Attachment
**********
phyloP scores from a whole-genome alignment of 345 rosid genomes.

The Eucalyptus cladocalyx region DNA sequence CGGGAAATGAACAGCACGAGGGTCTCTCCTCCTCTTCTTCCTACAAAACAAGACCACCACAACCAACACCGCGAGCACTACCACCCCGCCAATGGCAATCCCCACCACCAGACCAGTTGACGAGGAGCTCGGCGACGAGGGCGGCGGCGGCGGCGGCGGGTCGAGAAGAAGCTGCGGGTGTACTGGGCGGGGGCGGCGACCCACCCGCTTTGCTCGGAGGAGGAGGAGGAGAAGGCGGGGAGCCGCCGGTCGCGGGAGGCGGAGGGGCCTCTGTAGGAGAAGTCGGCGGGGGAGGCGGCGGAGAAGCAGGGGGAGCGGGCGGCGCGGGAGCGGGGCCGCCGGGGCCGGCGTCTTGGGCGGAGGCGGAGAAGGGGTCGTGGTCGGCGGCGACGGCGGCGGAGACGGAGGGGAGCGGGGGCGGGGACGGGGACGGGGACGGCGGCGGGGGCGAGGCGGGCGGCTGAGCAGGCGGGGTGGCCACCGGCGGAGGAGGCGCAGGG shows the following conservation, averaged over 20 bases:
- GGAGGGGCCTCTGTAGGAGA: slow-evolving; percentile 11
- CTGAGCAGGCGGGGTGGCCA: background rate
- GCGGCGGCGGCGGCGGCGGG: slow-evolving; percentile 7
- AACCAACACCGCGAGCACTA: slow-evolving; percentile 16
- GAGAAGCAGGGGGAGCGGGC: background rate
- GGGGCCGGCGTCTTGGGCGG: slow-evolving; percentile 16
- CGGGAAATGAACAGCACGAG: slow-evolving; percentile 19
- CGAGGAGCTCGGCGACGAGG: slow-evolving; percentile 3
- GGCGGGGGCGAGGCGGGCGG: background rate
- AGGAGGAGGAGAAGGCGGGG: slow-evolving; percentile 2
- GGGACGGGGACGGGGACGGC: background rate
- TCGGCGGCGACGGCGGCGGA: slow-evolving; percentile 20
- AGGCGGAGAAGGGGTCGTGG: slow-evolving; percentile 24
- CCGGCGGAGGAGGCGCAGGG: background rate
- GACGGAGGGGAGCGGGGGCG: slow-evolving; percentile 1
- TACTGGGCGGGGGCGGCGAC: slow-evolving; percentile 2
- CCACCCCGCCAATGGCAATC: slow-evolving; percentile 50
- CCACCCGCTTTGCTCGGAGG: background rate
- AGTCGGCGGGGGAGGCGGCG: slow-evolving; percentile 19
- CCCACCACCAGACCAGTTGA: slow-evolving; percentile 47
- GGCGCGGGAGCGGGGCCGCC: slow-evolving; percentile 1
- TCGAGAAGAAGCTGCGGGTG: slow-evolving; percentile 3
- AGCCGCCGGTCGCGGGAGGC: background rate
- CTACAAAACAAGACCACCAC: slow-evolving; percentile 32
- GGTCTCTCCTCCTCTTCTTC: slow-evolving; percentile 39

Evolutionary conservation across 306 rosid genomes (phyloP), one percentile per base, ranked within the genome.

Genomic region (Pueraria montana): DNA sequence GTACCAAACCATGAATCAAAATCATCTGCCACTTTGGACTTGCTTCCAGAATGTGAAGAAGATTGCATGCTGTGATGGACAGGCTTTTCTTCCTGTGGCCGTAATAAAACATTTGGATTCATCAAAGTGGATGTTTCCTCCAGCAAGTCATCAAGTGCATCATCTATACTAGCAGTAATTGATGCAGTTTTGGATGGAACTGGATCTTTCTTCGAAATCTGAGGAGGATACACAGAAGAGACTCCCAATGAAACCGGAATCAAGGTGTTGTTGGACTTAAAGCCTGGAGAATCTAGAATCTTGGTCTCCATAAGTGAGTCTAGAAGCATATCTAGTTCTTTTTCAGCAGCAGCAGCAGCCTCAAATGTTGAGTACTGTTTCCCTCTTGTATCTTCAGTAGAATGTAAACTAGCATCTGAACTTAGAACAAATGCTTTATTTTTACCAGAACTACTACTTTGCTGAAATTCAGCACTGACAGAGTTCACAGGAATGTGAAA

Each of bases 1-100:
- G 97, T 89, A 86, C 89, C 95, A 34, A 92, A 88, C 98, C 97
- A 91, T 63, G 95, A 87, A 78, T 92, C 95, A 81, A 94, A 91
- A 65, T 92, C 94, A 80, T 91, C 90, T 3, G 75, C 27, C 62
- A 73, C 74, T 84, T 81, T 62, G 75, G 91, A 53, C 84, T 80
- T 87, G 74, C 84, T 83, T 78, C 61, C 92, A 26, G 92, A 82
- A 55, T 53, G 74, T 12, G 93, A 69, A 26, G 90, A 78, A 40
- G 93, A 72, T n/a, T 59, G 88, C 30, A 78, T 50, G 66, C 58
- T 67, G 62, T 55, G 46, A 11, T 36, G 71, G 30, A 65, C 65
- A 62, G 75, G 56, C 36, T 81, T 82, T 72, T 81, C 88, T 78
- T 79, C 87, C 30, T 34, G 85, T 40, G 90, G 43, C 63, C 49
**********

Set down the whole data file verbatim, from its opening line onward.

phyloP scores from a whole-genome alignment of 345 rosid genomes.

The Eucalyptus cladocalyx region DNA sequence CGGGAAATGAACAGCACGAGGGTCTCTCCTCCTCTTCTTCCTACAAAACAAGACCACCACAACCAACACCGCGAGCACTACCACCCCGCCAATGGCAATCCCCACCACCAGACCAGTTGACGAGGAGCTCGGCGACGAGGGCGGCGGCGGCGGCGGCGGGTCGAGAAGAAGCTGCGGGTGTACTGGGCGGGGGCGGCGACCCACCCGCTTTGCTCGGAGGAGGAGGAGGAGAAGGCGGGGAGCCGCCGGTCGCGGGAGGCGGAGGGGCCTCTGTAGGAGAAGTCGGCGGGGGAGGCGGCGGAGAAGCAGGGGGAGCGGGCGGCGCGGGAGCGGGGCCGCCGGGGCCGGCGTCTTGGGCGGAGGCGGAGAAGGGGTCGTGGTCGGCGGCGACGGCGGCGGAGACGGAGGGGAGCGGGGGCGGGGACGGGGACGGGGACGGCGGCGGGGGCGAGGCGGGCGGCTGAGCAGGCGGGGTGGCCACCGGCGGAGGAGGCGCAGGG shows the following conservation, averaged over 20 bases:
- GGAGGGGCCTCTGTAGGAGA: slow-evolving; percentile 11
- CTGAGCAGGCGGGGTGGCCA: background rate
- GCGGCGGCGGCGGCGGCGGG: slow-evolving; percentile 7
- AACCAACACCGCGAGCACTA: slow-evolving; percentile 16
- GAGAAGCAGGGGGAGCGGGC: background rate
- GGGGCCGGCGTCTTGGGCGG: slow-evolving; percentile 16
- CGGGAAATGAACAGCACGAG: slow-evolving; percentile 19
- CGAGGAGCTCGGCGACGAGG: slow-evolving; percentile 3
- GGCGGGGGCGAGGCGGGCGG: background rate
- AGGAGGAGGAGAAGGCGGGG: slow-evolving; percentile 2
- GGGACGGGGACGGGGACGGC: background rate
- TCGGCGGCGACGGCGGCGGA: slow-evolving; percentile 20
- AGGCGGAGAAGGGGTCGTGG: slow-evolving; percentile 24
- CCGGCGGAGGAGGCGCAGGG: background rate
- GACGGAGGGGAGCGGGGGCG: slow-evolving; percentile 1
- TACTGGGCGGGGGCGGCGAC: slow-evolving; percentile 2
- CCACCCCGCCAATGGCAATC: slow-evolving; percentile 50
- CCACCCGCTTTGCTCGGAGG: background rate
- AGTCGGCGGGGGAGGCGGCG: slow-evolving; percentile 19
- CCCACCACCAGACCAGTTGA: slow-evolving; percentile 47
- GGCGCGGGAGCGGGGCCGCC: slow-evolving; percentile 1
- TCGAGAAGAAGCTGCGGGTG: slow-evolving; percentile 3
- AGCCGCCGGTCGCGGGAGGC: background rate
- CTACAAAACAAGACCACCAC: slow-evolving; percentile 32
- GGTCTCTCCTCCTCTTCTTC: slow-evolving; percentile 39

Evolutionary conservation across 306 rosid genomes (phyloP), one percentile per base, ranked within the genome.

Genomic region (Pueraria montana): DNA sequence GTACCAAACCATGAATCAAAATCATCTGCCACTTTGGACTTGCTTCCAGAATGTGAAGAAGATTGCATGCTGTGATGGACAGGCTTTTCTTCCTGTGGCCGTAATAAAACATTTGGATTCATCAAAGTGGATGTTTCCTCCAGCAAGTCATCAAGTGCATCATCTATACTAGCAGTAATTGATGCAGTTTTGGATGGAACTGGATCTTTCTTCGAAATCTGAGGAGGATACACAGAAGAGACTCCCAATGAAACCGGAATCAAGGTGTTGTTGGACTTAAAGCCTGGAGAATCTAGAATCTTGGTCTCCATAAGTGAGTCTAGAAGCATATCTAGTTCTTTTTCAGCAGCAGCAGCAGCCTCAAATGTTGAGTACTGTTTCCCTCTTGTATCTTCAGTAGAATGTAAACTAGCATCTGAACTTAGAACAAATGCTTTATTTTTACCAGAACTACTACTTTGCTGAAATTCAGCACTGACAGAGTTCACAGGAATGTGAAA

Each of bases 1-100:
- G 97, T 89, A 86, C 89, C 95, A 34, A 92, A 88, C 98, C 97
- A 91, T 63, G 95, A 87, A 78, T 92, C 95, A 81, A 94, A 91
- A 65, T 92, C 94, A 80, T 91, C 90, T 3, G 75, C 27, C 62
- A 73, C 74, T 84, T 81, T 62, G 75, G 91, A 53, C 84, T 80
- T 87, G 74, C 84, T 83, T 78, C 61, C 92, A 26, G 92, A 82
- A 55, T 53, G 74, T 12, G 93, A 69, A 26, G 90, A 78, A 40
- G 93, A 72, T n/a, T 59, G 88, C 30, A 78, T 50, G 66, C 58
- T 67, G 62, T 55, G 46, A 11, T 36, G 71, G 30, A 65, C 65
- A 62, G 75, G 56, C 36, T 81, T 82, T 72, T 81, C 88, T 78
- T 79, C 87, C 30, T 34, G 85, T 40, G 90, G 43, C 63, C 49